Getting your iPhone stolen is such a concern to so many users that the thefts have picked up the catchphrase of “Apple picking.” The Cupertino company’s newest feature to stop thievery, Touch ID, is designed to work along with iOS 7 so that no one but the owner will be able to sign on to the phone, hopefully reducing a thieve’s desire to steal the device. Yet in the process, Apple has not only left the phone still vulnerable, but left users open to also losing their online identities.
A video in YouTube has shown that the Touch ID can be easily bypassed, even without the owner’s fingerprints. The video also show you how easy it is to hijack your Apple ID account and access to all your data. Yes, even the “Find My iPhone” and remote wipe feature is useless in this case.
Apple added the Touch ID sensor to the iPhone as an effort to make the phone more secure and harder to crack. This is designed to work along with fingerprint technology to not allow anyone other than someone with your fingerprint to sign on to your phone. The hope is that it would be even more safe than using a passcode. While thieves can run through possible combinations to find the right passcode, they won’t be able to figure out your fingerprint.
What Apple was somehow missing is that your fingerprint is all over the phone. An enterprising thief can lift the fingerprint and make a pseudo “finger” that uses the print and use this to sign onto your phone. It gets worse, though. Not only can they sign onto your phone, but they can also use your phone, once signed on, to steal your Apple ID, your one and only identifier with Apple that allows you to make purchases, access iCloud, etc. And once thieves have all that information, they can also get into your email and social networking accounts.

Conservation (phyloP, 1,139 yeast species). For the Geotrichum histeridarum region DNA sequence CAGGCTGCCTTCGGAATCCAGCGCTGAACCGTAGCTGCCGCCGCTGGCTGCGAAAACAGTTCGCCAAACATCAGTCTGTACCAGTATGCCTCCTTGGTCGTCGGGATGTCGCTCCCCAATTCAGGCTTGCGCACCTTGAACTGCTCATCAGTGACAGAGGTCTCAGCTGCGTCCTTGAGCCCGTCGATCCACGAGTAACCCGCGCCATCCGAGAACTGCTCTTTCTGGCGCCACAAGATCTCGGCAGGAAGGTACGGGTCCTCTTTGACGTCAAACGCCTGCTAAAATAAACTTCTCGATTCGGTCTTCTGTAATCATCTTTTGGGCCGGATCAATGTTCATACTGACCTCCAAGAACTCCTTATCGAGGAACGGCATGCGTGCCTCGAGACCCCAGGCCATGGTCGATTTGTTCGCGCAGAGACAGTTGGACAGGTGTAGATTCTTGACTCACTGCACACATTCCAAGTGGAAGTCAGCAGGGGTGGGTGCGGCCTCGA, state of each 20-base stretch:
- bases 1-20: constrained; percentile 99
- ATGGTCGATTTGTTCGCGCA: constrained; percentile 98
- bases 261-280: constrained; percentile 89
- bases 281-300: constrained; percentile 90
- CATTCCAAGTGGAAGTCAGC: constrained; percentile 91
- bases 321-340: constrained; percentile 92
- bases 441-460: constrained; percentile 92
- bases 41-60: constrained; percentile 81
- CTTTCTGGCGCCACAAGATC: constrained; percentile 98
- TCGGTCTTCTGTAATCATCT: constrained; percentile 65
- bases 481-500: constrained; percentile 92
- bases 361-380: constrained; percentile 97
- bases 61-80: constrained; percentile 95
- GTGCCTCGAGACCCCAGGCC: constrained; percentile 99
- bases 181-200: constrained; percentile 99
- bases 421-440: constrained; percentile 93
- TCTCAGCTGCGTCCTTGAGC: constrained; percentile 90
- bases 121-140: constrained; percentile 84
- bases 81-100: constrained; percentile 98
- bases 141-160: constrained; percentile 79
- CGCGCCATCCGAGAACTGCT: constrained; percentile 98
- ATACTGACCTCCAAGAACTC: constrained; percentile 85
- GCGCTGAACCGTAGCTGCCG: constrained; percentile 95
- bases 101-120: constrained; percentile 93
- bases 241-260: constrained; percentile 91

Just like having your social security number stolen, enabling thieves to take over your entire identity, having your iPhone stolen could now digitally do the same, steal your whole identity. Luckily, the video also gives users tips on how to prevent this type of theft, but the threat is already out there. It really doesn’t do much to make users feel any more at ease. There is still a feeling overall of vulnerability, and that isn’t likely to go away until Apple creates a new security feature to strengthen the system.
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